Truthfully, Eucharistic miracles and the doctrine of Transubstantiation defy all human logic. How is it possible for what looks like bread and wine to be the flesh and blood of Jesus? How can He be present in every tabernacle and at every Mass world-wide at once? How can a piece of bread visibly transform into human flesh in the hands of a doubting priest? How is it possible that the piece of flesh along with the drops of blood remain uncorrupted hundreds of years later? Scripture says, all things are possible with God. These things are not any less possible than God becoming man, dying on a cross, and rising again.
Using your intellect alone to try to make sense of these mysteries is not going to get you anywhere. It will not suddenly lead to belief in the heart of a persistently disbelieving person. You easily could write off the miracles as hoaxes or works of satan. It wasn’t my intellect that told me “this is the Truth” when I read about these miracles. The neon sign that I spoke of was illuminated by the light of faith. I just KNEW in my heart and soul that these were real. And knowing that the Catholic Church got this truth right helped me to know that she really is who she claims to be.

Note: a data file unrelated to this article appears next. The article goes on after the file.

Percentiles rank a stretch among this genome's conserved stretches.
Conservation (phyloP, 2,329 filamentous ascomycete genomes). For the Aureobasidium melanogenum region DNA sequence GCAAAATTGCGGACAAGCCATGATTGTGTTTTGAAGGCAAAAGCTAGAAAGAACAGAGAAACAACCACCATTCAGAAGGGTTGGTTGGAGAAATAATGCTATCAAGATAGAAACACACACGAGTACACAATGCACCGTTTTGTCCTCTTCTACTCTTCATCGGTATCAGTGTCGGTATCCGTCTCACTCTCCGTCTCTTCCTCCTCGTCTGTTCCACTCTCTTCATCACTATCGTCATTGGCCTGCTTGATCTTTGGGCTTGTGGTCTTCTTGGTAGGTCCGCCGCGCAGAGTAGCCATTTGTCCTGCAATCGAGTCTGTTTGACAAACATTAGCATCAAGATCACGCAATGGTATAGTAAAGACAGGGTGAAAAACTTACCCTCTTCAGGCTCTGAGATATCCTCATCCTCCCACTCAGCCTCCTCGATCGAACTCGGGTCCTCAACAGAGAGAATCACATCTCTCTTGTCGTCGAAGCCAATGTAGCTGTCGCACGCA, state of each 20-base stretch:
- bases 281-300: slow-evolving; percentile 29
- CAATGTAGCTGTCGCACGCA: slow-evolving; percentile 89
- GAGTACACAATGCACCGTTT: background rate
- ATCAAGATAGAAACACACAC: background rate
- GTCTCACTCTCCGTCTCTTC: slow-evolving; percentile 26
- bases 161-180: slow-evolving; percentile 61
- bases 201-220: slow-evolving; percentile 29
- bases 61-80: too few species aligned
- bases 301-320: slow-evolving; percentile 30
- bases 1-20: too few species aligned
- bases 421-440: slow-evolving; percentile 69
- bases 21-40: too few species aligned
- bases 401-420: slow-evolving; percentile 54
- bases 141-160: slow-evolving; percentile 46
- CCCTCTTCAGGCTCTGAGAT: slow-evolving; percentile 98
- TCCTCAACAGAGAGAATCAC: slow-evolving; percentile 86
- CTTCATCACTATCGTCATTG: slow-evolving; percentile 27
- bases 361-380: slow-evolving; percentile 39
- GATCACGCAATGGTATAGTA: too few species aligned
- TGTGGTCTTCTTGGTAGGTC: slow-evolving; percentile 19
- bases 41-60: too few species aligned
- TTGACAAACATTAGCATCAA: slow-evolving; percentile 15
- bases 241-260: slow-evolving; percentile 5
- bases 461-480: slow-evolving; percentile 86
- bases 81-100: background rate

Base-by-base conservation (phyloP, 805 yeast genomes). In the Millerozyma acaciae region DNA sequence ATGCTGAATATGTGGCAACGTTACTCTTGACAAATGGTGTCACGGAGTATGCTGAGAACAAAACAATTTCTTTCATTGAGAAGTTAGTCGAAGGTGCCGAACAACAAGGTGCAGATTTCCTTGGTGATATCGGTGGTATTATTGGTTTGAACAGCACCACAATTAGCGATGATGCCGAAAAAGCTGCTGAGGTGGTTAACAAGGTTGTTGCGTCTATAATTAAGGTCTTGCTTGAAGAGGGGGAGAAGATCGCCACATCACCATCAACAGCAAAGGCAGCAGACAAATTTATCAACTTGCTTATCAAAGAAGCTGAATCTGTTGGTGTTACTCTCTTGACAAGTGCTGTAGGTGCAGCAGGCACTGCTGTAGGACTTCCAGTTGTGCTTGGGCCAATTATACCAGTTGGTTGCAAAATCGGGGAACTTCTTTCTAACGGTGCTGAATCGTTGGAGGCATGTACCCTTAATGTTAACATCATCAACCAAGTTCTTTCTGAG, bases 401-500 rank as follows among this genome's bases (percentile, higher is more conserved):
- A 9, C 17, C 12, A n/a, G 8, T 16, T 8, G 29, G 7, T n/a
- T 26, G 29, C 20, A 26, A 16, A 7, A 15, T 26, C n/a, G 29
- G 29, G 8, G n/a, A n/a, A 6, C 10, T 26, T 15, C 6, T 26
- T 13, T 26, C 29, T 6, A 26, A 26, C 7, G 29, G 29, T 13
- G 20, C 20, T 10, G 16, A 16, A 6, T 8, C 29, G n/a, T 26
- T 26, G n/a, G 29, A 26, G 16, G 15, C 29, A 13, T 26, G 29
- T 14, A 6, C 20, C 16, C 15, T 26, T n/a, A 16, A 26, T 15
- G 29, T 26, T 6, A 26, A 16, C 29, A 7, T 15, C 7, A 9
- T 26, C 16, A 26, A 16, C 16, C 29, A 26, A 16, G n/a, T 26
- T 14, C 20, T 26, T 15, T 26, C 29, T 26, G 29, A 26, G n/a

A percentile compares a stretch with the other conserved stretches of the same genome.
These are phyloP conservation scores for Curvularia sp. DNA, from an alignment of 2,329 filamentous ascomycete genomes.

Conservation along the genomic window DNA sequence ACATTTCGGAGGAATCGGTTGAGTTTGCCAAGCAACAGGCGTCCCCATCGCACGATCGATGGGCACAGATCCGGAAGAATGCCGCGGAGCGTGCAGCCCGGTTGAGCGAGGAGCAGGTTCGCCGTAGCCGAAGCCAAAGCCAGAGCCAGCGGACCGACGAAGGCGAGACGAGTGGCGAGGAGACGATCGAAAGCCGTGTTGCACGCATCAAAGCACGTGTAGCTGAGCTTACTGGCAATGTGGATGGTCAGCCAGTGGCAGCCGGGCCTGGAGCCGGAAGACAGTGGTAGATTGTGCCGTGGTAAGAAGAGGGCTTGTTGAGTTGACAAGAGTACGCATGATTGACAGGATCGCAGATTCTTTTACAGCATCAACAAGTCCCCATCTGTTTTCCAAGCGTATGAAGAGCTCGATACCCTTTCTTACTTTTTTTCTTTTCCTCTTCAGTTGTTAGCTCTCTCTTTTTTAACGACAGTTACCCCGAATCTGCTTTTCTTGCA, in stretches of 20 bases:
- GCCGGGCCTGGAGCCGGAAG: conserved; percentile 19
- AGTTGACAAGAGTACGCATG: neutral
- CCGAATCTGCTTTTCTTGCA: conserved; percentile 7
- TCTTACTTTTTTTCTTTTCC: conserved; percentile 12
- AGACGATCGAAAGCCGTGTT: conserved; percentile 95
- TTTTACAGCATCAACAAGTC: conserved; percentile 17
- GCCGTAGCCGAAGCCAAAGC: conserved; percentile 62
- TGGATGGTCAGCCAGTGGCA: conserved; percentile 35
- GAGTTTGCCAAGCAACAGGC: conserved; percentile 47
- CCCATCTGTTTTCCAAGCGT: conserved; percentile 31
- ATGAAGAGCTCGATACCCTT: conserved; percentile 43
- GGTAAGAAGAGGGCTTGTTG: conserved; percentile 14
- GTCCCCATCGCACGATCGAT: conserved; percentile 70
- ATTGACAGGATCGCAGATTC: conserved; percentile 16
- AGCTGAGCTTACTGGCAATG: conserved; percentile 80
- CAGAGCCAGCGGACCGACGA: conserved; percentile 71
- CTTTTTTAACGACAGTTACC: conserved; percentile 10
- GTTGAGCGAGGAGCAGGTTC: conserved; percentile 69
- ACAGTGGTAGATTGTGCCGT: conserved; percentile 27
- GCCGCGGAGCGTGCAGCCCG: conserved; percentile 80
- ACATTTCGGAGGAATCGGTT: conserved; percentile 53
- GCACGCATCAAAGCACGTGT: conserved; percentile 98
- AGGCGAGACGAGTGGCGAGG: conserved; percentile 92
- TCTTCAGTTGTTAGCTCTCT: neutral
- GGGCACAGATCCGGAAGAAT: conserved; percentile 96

I have read many arguments for a literal interpretation of John 6 (see here, here, and here for examples). I want to “be ready to give an explanation to anyone who asks.” These arguments satisfied my intellect in a manner that was complementary to the faith that I had been granted by God as a gift. When John 6 is read without that supernatural faith, the concept of eating Jesus’ flesh and drinking his blood is easily dismissed as ridiculous and untenable, even by those who call themselves Catholic. But when God gives you the “ears to hear” and “eyes to see,” it becomes so clear that it’s impossible to read Scripture otherwise.
Utmost reverence shown toward the Eucharist greatly aids the nourishment of that gift of faith. I long for the days when the tabernacle was a focal point of every church, when people kneeled to receive our Lord, didn’t make idle conversation inside the nave of the church, genuflected with awareness of what they were doing, sang sacred hymns during Mass, and dressed up for church like they were going to meet a King. Those things clearly communicated the belief that Jesus really meant what he said. Without them, it’s much easier to lose that child-like faith that Jesus is really there inside that marble box and those golden vessels.